Earlier this year, I agreed to take photographs for the local high school’s spring sporting events. I did the same for winter sports. The difference between shooting a basketball game and photographing a softball game is that for the former, I can sit, but for baseball and softball games I must stand.  And standing for longer than fifteen minutes is a big problem for me. If you have ever seen me walking through one of the local stores you’ve likely noticed that I am often hunched over the shopping cart (pride keeps me from using a battery-powered scooter). After about fifteen minutes of walking, my thighs and face turn numb and begin to burn. Hunching over the cart, brings some relief. In 2007, when this problem first appeared, I had an extensive neurological workup — $20k worth of tests. Doctors thought, at the time, that I had Multiple Sclerosis (MS). The tests came back negative or inconclusive. I have had three brain scans since then, but still no definitive signs of MS. So, for now, I live with the effects of an unnamed affliction (not that naming it would make a difference). Personally, I think the numbness and burning is related to my lower back and a narrow disc space I have had for twenty-five years.

Standing, of course, is impossible to avoid if I want to be a photographer, grandfather, or a living, breathing human being. So, I stand, and when the numbness and burning pain screams in my ears, I put a mental stick in my mouth, bite down, and bear it. I’ve done this countless times over the years, knowing that if I do this or that the pain — narcotics or not – is going to come in waves with no possible relief, save death. I wonder if the twenty-eight-year-old Clare Foran has ever experienced pain such as this? I doubt it. Had she experienced it, I suspect she wouldn’t have been so quick to preach the gospel of suck-it-up.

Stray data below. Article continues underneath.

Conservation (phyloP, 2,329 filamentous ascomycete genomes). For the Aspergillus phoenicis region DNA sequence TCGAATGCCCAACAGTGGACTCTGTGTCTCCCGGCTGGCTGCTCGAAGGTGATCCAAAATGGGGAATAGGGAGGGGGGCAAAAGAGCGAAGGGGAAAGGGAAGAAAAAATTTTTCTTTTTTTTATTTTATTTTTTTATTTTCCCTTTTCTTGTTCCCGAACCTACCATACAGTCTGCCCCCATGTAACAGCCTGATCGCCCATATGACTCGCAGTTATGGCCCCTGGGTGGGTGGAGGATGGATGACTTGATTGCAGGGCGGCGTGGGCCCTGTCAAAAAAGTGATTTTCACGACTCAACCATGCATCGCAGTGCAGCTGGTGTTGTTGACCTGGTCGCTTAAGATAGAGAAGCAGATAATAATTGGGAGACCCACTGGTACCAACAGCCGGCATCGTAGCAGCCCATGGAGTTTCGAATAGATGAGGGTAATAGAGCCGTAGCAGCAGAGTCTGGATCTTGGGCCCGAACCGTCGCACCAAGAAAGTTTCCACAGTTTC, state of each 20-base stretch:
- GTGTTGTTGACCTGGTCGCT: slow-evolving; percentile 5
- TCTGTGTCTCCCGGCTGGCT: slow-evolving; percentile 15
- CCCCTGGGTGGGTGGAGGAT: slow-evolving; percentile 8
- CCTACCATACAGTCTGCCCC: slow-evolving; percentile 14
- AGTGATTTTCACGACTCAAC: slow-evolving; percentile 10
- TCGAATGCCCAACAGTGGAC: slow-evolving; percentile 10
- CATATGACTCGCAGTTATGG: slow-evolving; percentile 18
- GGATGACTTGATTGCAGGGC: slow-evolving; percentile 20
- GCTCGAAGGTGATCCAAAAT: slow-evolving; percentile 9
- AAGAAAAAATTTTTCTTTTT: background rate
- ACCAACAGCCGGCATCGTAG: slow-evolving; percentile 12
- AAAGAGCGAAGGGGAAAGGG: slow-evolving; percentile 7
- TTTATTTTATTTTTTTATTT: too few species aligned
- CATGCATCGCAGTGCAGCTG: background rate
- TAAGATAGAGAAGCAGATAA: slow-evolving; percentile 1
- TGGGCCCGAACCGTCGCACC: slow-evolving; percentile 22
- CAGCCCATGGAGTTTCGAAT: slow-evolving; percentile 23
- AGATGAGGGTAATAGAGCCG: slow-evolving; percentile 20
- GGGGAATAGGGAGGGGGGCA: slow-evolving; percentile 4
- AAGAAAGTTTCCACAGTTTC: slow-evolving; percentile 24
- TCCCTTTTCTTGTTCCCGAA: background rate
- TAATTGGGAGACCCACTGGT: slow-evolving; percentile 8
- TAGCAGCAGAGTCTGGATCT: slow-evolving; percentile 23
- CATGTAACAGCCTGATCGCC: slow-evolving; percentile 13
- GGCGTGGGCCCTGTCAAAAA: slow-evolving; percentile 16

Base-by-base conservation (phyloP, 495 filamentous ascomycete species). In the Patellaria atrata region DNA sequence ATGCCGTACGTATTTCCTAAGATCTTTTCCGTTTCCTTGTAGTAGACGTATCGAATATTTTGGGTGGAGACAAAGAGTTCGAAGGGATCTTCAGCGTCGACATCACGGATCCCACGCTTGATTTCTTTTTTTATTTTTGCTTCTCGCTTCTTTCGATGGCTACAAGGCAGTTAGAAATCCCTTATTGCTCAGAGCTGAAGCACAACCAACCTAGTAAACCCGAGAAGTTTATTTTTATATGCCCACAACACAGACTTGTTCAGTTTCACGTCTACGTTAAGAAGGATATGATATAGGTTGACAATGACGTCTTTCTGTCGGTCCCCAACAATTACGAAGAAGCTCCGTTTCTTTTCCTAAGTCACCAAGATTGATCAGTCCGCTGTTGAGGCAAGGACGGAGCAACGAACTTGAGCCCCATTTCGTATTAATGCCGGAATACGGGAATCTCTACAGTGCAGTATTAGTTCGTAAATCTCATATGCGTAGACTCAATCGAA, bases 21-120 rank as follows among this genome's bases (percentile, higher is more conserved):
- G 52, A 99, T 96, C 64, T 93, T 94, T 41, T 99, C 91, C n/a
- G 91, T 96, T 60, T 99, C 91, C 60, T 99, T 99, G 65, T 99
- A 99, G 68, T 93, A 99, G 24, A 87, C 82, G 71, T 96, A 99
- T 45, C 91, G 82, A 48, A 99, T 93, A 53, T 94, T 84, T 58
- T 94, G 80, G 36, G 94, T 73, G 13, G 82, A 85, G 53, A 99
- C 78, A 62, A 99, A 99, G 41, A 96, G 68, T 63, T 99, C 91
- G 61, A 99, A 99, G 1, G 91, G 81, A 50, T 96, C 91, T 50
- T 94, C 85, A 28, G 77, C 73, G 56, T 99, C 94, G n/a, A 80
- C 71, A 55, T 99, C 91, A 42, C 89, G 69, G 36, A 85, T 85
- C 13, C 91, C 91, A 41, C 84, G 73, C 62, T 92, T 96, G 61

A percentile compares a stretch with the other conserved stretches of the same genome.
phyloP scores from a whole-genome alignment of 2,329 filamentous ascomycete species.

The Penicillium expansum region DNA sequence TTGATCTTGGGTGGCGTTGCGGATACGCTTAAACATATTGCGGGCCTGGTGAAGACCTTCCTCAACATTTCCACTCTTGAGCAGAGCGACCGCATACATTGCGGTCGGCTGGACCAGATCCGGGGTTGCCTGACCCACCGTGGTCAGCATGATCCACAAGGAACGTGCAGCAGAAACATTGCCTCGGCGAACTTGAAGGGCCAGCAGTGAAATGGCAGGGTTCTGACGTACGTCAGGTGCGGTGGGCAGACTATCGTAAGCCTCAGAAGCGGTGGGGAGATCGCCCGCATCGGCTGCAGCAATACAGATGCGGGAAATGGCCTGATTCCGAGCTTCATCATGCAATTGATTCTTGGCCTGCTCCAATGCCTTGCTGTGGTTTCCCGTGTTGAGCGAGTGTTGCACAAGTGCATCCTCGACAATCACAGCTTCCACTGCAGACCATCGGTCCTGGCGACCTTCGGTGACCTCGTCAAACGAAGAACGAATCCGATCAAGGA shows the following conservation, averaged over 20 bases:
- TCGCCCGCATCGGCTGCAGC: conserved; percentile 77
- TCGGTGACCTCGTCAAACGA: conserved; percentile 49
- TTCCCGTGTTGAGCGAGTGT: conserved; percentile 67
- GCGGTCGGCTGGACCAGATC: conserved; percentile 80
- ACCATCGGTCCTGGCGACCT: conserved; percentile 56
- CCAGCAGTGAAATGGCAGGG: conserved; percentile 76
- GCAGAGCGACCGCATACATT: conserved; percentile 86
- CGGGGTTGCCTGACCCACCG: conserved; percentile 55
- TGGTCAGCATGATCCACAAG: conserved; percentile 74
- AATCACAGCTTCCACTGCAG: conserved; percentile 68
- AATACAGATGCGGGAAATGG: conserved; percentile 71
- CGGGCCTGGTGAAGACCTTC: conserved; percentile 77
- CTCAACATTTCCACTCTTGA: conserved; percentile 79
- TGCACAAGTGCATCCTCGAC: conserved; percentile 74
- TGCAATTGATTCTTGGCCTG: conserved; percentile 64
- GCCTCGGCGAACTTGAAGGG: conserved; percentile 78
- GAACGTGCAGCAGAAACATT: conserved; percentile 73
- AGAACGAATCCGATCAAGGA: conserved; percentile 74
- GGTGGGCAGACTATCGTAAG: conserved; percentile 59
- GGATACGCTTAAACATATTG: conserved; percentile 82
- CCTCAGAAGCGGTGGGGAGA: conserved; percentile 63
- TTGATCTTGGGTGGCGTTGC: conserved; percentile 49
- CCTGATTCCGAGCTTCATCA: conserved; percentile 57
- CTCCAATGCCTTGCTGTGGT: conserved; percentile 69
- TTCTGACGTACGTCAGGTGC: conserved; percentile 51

I wrote the above to say this: I have been “sucking it up” for two decades. I have made peace with the fact that my pain problem will be with me until I die. And I am fine with that. I am quite stoic about life. It is what it is. I accept that life for me means living with chronic pain and illness. There are no cures on the horizon, no magic drugs that will make life’s boo-boos go away. All that I ask is that the government and so-called experts quit fucking around with my pain management regimen. I am not an addict. I don’t abuse the narcotics I take, nor do I use illegal drugs. Am I drug dependent? Sure. How could I not be after a decade of taking narcotics. But dependency is not the problem, addiction is. I am dependent on blood pressure drugs too. Should I just suck it up and live with high blood pressure? Of course not. These drugs have likely added years to my life, as has taking narcotics. Without pain medication, I would have long ago put an end to my suffering. With the drugs, I am able to carve out a decent life for myself, not without pain, but with pain that is, on most days, manageable. I don’t expect doctors to fix what can’t be fixed. All I ask of them is that they do what they can to improve my quality of life. And for now, quality of life requires narcotics, along with anti-inflammatory drugs.